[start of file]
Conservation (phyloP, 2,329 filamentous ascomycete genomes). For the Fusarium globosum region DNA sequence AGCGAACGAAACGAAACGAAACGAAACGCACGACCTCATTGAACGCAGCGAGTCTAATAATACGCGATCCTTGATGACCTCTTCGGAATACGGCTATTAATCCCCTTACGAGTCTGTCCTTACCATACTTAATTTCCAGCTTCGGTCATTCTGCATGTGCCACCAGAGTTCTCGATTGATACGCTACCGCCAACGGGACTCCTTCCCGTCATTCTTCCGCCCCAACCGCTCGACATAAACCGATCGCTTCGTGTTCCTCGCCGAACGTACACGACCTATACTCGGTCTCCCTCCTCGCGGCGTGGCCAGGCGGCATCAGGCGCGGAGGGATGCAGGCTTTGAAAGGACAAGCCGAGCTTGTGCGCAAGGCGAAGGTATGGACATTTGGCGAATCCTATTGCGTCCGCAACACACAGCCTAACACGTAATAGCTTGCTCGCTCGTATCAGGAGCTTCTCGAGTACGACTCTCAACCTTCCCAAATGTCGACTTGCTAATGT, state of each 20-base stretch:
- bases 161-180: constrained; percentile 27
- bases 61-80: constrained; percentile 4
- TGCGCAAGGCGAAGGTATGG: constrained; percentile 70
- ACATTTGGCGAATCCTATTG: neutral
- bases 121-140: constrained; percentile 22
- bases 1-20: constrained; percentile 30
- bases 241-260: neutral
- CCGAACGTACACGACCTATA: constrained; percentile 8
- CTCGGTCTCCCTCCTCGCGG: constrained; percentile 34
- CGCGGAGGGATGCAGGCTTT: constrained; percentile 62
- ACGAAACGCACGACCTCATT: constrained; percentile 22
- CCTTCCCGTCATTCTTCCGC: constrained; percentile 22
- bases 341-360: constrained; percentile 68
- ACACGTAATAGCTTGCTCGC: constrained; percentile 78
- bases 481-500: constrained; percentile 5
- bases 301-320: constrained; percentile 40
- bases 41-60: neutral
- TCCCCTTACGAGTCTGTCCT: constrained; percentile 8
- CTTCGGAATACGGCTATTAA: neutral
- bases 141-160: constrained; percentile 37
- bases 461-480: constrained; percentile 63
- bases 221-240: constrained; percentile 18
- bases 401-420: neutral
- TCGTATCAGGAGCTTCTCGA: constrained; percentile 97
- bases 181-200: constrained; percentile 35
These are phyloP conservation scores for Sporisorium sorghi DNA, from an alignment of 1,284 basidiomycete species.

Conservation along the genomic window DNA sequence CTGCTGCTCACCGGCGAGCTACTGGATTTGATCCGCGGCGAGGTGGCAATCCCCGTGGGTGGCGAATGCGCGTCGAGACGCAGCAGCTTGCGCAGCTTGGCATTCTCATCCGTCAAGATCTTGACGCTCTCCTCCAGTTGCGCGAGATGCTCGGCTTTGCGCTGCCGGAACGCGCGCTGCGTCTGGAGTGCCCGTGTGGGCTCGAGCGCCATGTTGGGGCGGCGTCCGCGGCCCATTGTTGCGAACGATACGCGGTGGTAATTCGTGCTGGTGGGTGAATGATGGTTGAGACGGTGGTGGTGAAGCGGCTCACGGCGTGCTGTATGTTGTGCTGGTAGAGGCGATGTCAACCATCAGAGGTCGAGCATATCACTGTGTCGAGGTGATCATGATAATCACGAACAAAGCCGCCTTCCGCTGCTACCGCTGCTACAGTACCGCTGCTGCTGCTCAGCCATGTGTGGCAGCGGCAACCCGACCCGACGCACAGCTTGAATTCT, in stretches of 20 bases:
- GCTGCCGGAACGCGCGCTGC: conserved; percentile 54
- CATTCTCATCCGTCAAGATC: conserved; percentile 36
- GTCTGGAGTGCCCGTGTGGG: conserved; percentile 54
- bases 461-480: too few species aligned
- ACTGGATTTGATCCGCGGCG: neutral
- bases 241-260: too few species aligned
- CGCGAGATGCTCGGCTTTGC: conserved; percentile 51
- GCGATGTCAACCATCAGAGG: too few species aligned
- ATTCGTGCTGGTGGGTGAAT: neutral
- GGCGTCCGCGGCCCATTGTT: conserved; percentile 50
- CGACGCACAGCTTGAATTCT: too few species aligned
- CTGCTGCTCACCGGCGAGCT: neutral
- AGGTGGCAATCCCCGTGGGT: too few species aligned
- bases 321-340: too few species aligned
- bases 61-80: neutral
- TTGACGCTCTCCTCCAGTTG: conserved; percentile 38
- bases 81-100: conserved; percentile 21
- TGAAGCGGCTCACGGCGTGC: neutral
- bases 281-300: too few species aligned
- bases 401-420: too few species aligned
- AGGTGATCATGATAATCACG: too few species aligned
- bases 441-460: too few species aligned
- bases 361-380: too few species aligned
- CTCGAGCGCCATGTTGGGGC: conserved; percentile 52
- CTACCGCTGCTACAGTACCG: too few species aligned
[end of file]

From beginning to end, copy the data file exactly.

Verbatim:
Conservation (phyloP, 2,329 filamentous ascomycete genomes). For the Fusarium globosum region DNA sequence AGCGAACGAAACGAAACGAAACGAAACGCACGACCTCATTGAACGCAGCGAGTCTAATAATACGCGATCCTTGATGACCTCTTCGGAATACGGCTATTAATCCCCTTACGAGTCTGTCCTTACCATACTTAATTTCCAGCTTCGGTCATTCTGCATGTGCCACCAGAGTTCTCGATTGATACGCTACCGCCAACGGGACTCCTTCCCGTCATTCTTCCGCCCCAACCGCTCGACATAAACCGATCGCTTCGTGTTCCTCGCCGAACGTACACGACCTATACTCGGTCTCCCTCCTCGCGGCGTGGCCAGGCGGCATCAGGCGCGGAGGGATGCAGGCTTTGAAAGGACAAGCCGAGCTTGTGCGCAAGGCGAAGGTATGGACATTTGGCGAATCCTATTGCGTCCGCAACACACAGCCTAACACGTAATAGCTTGCTCGCTCGTATCAGGAGCTTCTCGAGTACGACTCTCAACCTTCCCAAATGTCGACTTGCTAATGT, state of each 20-base stretch:
- bases 161-180: constrained; percentile 27
- bases 61-80: constrained; percentile 4
- TGCGCAAGGCGAAGGTATGG: constrained; percentile 70
- ACATTTGGCGAATCCTATTG: neutral
- bases 121-140: constrained; percentile 22
- bases 1-20: constrained; percentile 30
- bases 241-260: neutral
- CCGAACGTACACGACCTATA: constrained; percentile 8
- CTCGGTCTCCCTCCTCGCGG: constrained; percentile 34
- CGCGGAGGGATGCAGGCTTT: constrained; percentile 62
- ACGAAACGCACGACCTCATT: constrained; percentile 22
- CCTTCCCGTCATTCTTCCGC: constrained; percentile 22
- bases 341-360: constrained; percentile 68
- ACACGTAATAGCTTGCTCGC: constrained; percentile 78
- bases 481-500: constrained; percentile 5
- bases 301-320: constrained; percentile 40
- bases 41-60: neutral
- TCCCCTTACGAGTCTGTCCT: constrained; percentile 8
- CTTCGGAATACGGCTATTAA: neutral
- bases 141-160: constrained; percentile 37
- bases 461-480: constrained; percentile 63
- bases 221-240: constrained; percentile 18
- bases 401-420: neutral
- TCGTATCAGGAGCTTCTCGA: constrained; percentile 97
- bases 181-200: constrained; percentile 35
These are phyloP conservation scores for Sporisorium sorghi DNA, from an alignment of 1,284 basidiomycete species.

Conservation along the genomic window DNA sequence CTGCTGCTCACCGGCGAGCTACTGGATTTGATCCGCGGCGAGGTGGCAATCCCCGTGGGTGGCGAATGCGCGTCGAGACGCAGCAGCTTGCGCAGCTTGGCATTCTCATCCGTCAAGATCTTGACGCTCTCCTCCAGTTGCGCGAGATGCTCGGCTTTGCGCTGCCGGAACGCGCGCTGCGTCTGGAGTGCCCGTGTGGGCTCGAGCGCCATGTTGGGGCGGCGTCCGCGGCCCATTGTTGCGAACGATACGCGGTGGTAATTCGTGCTGGTGGGTGAATGATGGTTGAGACGGTGGTGGTGAAGCGGCTCACGGCGTGCTGTATGTTGTGCTGGTAGAGGCGATGTCAACCATCAGAGGTCGAGCATATCACTGTGTCGAGGTGATCATGATAATCACGAACAAAGCCGCCTTCCGCTGCTACCGCTGCTACAGTACCGCTGCTGCTGCTCAGCCATGTGTGGCAGCGGCAACCCGACCCGACGCACAGCTTGAATTCT, in stretches of 20 bases:
- GCTGCCGGAACGCGCGCTGC: conserved; percentile 54
- CATTCTCATCCGTCAAGATC: conserved; percentile 36
- GTCTGGAGTGCCCGTGTGGG: conserved; percentile 54
- bases 461-480: too few species aligned
- ACTGGATTTGATCCGCGGCG: neutral
- bases 241-260: too few species aligned
- CGCGAGATGCTCGGCTTTGC: conserved; percentile 51
- GCGATGTCAACCATCAGAGG: too few species aligned
- ATTCGTGCTGGTGGGTGAAT: neutral
- GGCGTCCGCGGCCCATTGTT: conserved; percentile 50
- CGACGCACAGCTTGAATTCT: too few species aligned
- CTGCTGCTCACCGGCGAGCT: neutral
- AGGTGGCAATCCCCGTGGGT: too few species aligned
- bases 321-340: too few species aligned
- bases 61-80: neutral
- TTGACGCTCTCCTCCAGTTG: conserved; percentile 38
- bases 81-100: conserved; percentile 21
- TGAAGCGGCTCACGGCGTGC: neutral
- bases 281-300: too few species aligned
- bases 401-420: too few species aligned
- AGGTGATCATGATAATCACG: too few species aligned
- bases 441-460: too few species aligned
- bases 361-380: too few species aligned
- CTCGAGCGCCATGTTGGGGC: conserved; percentile 52
- CTACCGCTGCTACAGTACCG: too few species aligned